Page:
May 30, 2017
More than 99.5 percent of sampled food products labeled “gluten-free” are in compliance with FDA’s requirement that such foods have less than 20 ppm (parts per million) of gluten.
This is the finding of an FDA sampling assignment in which 702 samples from more than 250 products labeled “gluten free” were collected and analyzed. Only one of those products was found to not comply with one of the major FDA requirements that went into effect in August 2014 for manufacturers using the term “gluten-free” on their labeling. This product was recalled and subsequent sampling by the FDA did not find levels of gluten that violated the regulation.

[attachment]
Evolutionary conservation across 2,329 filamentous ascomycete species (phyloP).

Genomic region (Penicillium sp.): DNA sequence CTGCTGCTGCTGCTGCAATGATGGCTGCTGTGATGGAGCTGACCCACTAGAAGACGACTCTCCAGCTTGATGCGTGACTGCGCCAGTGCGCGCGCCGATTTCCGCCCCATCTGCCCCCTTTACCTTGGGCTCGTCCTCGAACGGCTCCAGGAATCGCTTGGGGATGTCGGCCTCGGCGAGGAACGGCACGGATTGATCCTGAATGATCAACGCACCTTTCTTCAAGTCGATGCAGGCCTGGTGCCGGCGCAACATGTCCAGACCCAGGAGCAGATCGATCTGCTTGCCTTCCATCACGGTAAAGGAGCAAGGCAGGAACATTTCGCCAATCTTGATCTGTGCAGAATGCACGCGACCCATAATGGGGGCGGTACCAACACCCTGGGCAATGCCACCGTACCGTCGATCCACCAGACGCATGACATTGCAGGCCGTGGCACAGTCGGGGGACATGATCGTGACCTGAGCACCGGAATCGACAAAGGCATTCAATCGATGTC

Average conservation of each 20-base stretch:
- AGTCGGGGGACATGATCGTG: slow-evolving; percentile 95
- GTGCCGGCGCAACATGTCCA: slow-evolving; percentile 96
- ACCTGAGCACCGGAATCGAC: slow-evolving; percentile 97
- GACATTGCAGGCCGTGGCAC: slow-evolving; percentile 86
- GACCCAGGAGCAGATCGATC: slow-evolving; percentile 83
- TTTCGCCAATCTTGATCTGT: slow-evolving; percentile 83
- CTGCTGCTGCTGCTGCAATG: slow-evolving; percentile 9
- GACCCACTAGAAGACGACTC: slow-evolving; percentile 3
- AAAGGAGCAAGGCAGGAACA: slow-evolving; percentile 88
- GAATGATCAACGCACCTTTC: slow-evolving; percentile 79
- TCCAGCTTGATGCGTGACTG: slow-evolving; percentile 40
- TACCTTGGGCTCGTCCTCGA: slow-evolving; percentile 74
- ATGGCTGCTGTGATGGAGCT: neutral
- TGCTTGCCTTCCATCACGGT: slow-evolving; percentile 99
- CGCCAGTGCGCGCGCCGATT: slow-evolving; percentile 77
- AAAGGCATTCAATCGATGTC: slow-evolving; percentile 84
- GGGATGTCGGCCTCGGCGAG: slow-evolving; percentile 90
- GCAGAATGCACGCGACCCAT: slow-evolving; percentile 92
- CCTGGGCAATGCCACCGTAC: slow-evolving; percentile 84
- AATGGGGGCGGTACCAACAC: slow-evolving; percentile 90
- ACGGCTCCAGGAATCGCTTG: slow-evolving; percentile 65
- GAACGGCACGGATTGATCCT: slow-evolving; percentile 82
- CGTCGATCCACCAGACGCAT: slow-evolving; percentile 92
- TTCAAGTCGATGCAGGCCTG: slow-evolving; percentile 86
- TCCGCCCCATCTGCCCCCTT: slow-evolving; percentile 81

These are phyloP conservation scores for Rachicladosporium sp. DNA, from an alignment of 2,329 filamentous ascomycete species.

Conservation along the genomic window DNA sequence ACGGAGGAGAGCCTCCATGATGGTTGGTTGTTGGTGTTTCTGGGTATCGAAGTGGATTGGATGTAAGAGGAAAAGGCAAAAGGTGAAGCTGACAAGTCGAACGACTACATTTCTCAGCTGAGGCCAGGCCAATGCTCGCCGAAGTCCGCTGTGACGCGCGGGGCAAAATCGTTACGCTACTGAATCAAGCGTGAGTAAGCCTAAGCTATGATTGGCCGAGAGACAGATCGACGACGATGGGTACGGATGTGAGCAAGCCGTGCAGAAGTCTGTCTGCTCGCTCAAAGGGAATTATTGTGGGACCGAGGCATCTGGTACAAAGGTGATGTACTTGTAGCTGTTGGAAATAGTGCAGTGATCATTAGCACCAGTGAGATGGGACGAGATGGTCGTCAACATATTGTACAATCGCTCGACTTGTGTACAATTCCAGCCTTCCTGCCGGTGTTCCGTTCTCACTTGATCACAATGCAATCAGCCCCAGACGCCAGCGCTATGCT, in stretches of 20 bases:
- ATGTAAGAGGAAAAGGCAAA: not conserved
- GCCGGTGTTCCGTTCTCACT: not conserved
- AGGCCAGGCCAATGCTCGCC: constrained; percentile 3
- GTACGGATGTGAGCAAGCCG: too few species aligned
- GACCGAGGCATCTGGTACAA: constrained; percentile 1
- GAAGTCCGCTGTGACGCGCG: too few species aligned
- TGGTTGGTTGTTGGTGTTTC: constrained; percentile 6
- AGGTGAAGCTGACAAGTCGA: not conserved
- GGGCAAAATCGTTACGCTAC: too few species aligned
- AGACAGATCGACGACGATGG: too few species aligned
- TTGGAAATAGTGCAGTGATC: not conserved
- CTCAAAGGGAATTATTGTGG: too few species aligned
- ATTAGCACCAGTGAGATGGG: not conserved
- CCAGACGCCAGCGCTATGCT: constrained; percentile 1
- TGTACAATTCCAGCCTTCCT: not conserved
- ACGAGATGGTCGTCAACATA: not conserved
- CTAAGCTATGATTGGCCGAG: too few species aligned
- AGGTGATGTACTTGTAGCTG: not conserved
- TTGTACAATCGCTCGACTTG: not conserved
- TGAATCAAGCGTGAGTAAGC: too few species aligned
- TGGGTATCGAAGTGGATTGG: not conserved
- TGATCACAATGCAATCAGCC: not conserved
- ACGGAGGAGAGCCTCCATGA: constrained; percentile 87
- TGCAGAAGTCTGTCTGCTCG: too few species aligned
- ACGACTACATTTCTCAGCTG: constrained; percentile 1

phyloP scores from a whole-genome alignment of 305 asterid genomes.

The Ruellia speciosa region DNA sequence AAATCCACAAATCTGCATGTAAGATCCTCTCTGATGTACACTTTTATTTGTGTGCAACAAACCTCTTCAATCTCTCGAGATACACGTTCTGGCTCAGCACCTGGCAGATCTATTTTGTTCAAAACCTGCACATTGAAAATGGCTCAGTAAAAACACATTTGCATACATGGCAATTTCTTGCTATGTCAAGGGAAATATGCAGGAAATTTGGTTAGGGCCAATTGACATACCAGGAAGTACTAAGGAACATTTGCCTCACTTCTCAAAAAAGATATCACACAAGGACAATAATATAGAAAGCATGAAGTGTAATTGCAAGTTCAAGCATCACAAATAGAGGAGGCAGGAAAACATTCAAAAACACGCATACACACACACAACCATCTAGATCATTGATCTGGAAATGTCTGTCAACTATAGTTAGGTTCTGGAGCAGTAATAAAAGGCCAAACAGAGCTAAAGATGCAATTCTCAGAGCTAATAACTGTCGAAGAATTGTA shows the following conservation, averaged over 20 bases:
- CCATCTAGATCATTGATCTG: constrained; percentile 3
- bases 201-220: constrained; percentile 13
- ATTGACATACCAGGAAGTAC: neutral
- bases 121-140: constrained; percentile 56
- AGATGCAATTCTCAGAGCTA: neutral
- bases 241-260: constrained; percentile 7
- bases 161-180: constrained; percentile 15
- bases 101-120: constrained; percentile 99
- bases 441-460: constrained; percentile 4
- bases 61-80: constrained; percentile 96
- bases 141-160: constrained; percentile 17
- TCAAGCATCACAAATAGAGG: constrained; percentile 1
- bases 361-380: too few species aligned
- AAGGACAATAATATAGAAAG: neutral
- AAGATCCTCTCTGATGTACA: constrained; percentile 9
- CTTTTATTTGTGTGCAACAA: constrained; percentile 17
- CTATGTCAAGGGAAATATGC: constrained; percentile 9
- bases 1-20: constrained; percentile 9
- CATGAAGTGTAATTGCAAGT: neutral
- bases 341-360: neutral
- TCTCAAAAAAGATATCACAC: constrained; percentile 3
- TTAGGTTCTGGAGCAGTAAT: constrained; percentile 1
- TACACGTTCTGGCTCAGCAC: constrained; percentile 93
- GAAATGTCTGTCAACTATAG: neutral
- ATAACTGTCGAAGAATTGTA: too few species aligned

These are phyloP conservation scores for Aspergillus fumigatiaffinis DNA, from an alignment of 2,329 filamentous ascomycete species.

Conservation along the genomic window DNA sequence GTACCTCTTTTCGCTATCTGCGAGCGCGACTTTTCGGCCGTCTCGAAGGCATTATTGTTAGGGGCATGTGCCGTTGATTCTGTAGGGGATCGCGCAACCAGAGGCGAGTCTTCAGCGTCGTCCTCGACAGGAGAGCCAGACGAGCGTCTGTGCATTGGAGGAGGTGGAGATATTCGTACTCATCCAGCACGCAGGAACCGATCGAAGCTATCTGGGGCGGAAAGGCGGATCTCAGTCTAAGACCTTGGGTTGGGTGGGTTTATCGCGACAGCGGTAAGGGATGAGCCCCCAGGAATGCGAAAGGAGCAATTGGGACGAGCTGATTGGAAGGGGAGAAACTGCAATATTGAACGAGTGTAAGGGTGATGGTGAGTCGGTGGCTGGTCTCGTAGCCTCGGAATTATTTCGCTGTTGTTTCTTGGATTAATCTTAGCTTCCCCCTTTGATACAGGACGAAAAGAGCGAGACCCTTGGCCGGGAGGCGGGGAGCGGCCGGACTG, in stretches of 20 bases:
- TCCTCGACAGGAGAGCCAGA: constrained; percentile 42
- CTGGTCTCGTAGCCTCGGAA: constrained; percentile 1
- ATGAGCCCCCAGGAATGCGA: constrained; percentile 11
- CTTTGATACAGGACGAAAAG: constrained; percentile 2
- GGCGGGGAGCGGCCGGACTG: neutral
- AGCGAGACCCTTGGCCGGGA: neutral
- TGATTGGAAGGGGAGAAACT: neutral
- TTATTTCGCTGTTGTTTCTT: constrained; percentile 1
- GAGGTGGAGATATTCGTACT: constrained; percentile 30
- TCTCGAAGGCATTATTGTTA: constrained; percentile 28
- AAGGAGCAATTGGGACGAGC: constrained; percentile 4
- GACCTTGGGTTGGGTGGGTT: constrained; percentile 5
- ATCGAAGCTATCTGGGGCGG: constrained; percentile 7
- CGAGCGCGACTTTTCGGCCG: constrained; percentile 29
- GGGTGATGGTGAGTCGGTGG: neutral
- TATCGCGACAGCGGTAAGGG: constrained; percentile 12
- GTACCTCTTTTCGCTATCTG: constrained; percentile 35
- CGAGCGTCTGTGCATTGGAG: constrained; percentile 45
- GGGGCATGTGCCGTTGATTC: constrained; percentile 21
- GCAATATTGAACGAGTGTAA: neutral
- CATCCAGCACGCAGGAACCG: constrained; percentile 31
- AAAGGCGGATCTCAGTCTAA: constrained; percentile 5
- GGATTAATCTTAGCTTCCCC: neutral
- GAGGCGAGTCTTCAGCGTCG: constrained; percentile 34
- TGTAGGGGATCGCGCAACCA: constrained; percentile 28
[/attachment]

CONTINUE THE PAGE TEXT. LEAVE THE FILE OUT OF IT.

FDA set standards for gluten-free labeling to give consumers with celiac disease confidence about what the term “gluten-free” means on foods that carry this label. May is Celiac Awareness Month. People with this disease are at risk of very serious health problems if they eat gluten, found in breads, cakes, cereals, pasta and many other foods containing wheat and related grains. The sampling was undertaken from July 2015 to August 2016 to gauge the level of compliance with one of the major requirements of the gluten-free labeling rule.
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